Raymo is known for developing (along with William Ruddiman and Philip Froelich) the Uplift-Weathering Hypothesis. According to this hypothesis, tectonic uplift of areas such as the Tibetan plateau has contributed to surface cooling. During phases of mountain range formation, there are at the surface many minerals which can chemically interact with carbon dioxide. During the process of chemical weathering, there is a net removal of CO2 from the atmosphere, as a result of which the temperature on the ground decreases. She and her colleagues initially suggested that measuring the proportions of isotopes of strontium in deep ocean sediments could substantiate the Uplift-Weathering Hypothesis but soon recognized that ambiguities in the sources of Sr to the ocean existed. Over twenty years later, the hypothesis continues to be debated and studied.[8][9][10]

Reconstruction of the past 5 million years of climate history, based on oxygen isotope fractionation in deep sea sediment cores (serving as a proxy for the total global mass of glacial ice sheets), fitted to a model of orbital forcing (Lisiecki and Raymo 2005)[11] and to the temperature scale derived from Vostok ice cores following Petit et al. (1999).[10]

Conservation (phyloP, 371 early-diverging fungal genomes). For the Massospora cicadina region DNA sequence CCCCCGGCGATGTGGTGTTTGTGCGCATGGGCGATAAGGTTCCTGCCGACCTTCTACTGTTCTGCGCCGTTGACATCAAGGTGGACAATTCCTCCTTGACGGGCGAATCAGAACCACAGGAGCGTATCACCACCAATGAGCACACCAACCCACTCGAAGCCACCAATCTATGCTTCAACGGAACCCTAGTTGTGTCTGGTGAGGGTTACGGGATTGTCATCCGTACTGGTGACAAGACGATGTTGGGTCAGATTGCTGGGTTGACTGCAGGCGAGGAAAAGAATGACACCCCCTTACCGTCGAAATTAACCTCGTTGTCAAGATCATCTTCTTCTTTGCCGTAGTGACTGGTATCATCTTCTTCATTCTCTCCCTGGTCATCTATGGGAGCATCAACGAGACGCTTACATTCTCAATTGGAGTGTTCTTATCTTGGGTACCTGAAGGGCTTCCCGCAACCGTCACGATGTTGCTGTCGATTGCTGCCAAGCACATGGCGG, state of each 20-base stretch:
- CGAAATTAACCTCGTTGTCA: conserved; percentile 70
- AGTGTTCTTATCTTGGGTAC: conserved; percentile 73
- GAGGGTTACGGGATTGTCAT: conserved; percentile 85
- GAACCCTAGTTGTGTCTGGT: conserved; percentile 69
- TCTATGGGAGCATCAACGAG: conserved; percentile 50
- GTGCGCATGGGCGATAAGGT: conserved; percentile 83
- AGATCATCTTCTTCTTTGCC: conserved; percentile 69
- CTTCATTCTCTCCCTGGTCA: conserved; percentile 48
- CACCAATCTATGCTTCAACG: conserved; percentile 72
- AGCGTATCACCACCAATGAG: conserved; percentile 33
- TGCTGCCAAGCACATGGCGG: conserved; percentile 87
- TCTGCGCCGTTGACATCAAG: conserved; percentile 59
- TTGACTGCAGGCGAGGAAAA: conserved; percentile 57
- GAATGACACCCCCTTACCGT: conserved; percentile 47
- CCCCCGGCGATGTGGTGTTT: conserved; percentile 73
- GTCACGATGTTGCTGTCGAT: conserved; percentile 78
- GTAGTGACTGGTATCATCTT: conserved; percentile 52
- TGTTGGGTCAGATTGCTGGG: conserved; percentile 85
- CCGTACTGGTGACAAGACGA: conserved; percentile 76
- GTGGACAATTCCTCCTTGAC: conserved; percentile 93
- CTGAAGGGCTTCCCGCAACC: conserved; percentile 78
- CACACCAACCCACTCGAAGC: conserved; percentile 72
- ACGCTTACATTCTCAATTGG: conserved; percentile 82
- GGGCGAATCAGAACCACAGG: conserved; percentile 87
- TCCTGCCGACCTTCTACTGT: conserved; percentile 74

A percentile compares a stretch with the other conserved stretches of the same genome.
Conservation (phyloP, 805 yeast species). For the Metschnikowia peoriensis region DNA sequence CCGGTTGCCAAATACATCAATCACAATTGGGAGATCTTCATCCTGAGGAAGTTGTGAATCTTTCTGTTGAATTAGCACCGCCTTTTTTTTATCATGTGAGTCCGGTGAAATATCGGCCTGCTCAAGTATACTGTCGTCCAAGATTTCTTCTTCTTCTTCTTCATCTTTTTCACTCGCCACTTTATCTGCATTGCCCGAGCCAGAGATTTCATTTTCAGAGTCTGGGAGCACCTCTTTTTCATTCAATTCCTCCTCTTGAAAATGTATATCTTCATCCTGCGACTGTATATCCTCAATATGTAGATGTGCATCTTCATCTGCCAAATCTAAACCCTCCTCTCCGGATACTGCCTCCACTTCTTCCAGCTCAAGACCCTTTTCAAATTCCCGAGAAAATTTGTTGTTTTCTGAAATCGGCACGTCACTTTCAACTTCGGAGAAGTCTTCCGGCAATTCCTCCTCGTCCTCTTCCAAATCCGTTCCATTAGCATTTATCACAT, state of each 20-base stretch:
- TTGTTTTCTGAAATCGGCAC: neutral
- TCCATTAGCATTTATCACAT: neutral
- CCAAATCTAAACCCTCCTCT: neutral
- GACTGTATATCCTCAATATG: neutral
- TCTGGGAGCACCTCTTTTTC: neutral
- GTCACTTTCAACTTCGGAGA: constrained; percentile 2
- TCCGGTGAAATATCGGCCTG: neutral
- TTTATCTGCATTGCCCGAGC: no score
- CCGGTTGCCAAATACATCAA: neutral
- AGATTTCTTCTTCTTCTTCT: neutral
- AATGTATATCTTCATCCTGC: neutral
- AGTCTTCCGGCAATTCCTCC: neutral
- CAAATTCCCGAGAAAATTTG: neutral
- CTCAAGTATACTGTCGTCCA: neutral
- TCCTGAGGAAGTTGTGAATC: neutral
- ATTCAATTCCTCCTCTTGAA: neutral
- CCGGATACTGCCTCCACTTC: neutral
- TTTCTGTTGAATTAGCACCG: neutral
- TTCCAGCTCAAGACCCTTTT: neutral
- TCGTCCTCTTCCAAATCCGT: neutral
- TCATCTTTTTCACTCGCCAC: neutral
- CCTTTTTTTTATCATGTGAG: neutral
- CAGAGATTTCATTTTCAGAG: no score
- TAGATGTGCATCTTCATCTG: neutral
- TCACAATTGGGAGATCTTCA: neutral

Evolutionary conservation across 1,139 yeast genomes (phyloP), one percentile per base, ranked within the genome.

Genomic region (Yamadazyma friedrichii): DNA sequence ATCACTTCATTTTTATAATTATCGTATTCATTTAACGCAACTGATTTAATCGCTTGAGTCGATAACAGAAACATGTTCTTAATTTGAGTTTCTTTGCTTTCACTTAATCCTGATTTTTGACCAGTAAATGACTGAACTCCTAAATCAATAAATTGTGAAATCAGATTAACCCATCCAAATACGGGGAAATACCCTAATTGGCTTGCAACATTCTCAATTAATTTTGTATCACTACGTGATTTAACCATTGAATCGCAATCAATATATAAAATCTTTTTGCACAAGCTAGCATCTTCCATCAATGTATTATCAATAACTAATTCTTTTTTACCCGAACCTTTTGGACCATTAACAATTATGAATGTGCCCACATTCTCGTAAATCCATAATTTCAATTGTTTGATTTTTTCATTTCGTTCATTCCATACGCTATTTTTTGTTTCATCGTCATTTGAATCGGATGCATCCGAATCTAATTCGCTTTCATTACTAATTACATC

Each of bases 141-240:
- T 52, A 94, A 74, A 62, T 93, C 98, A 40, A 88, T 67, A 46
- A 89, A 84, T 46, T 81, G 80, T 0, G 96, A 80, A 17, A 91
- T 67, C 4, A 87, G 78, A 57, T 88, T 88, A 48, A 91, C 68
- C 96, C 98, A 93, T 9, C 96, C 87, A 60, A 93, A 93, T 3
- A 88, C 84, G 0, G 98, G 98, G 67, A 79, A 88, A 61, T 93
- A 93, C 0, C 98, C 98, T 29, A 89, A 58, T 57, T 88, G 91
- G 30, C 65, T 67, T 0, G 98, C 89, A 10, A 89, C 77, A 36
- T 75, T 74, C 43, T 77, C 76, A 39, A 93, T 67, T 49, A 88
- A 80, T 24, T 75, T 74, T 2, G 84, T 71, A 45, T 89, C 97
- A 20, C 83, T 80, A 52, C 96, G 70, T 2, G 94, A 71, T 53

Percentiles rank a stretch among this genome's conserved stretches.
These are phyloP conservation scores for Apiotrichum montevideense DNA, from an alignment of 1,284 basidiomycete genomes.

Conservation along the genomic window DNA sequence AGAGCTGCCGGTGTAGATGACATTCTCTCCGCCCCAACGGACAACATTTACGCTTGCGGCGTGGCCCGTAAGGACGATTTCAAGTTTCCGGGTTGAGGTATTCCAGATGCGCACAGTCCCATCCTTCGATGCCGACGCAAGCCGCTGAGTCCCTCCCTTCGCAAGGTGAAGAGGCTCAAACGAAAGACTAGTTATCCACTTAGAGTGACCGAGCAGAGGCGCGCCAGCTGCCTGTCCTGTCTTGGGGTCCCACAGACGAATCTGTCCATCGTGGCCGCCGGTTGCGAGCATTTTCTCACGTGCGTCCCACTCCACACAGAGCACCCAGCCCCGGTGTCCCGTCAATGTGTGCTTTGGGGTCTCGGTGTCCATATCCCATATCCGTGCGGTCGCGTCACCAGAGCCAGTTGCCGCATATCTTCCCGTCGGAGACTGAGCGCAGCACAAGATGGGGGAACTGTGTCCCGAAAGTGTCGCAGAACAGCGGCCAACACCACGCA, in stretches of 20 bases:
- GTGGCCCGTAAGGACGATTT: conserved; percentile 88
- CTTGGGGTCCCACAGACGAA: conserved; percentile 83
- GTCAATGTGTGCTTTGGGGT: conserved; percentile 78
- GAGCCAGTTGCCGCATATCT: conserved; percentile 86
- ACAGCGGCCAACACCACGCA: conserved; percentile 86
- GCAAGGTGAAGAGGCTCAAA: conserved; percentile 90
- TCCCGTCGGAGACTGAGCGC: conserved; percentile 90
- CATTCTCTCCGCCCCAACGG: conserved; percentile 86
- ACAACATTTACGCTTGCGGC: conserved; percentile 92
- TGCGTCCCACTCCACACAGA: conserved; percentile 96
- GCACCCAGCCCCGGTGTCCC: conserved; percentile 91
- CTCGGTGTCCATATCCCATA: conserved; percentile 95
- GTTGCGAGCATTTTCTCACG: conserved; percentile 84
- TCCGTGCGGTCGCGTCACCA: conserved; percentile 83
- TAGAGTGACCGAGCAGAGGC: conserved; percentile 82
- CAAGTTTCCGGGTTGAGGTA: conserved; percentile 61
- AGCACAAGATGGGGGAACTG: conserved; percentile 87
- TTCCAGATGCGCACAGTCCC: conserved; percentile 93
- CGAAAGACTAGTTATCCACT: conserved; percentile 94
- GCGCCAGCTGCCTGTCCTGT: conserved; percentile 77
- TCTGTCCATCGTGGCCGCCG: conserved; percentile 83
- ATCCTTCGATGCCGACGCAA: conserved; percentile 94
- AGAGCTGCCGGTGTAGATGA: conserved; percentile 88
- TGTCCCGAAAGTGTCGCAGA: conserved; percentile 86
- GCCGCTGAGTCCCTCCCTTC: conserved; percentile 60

Raymo is also well known for her interdisciplinary work, particularly using palaeoceanography to better understand the thermohaline circulation and pacing of ice ages over the Pleistocene and Pliocene and how they link to changes in orbital forcing and Milankovitch climate dynamics.[12] Raymo, along with her collaborator Lorraine Lisiecki, has made important contributions to palaeoclimate science and stratigraphic by means of oxygen isotope analysis of foraminifera from sample cores of deep ocean sediments including publishing the widely used 5 million year LR04 benthic foraminifera stable oxygen isotope stack record.[13]

Awards and honors[edit]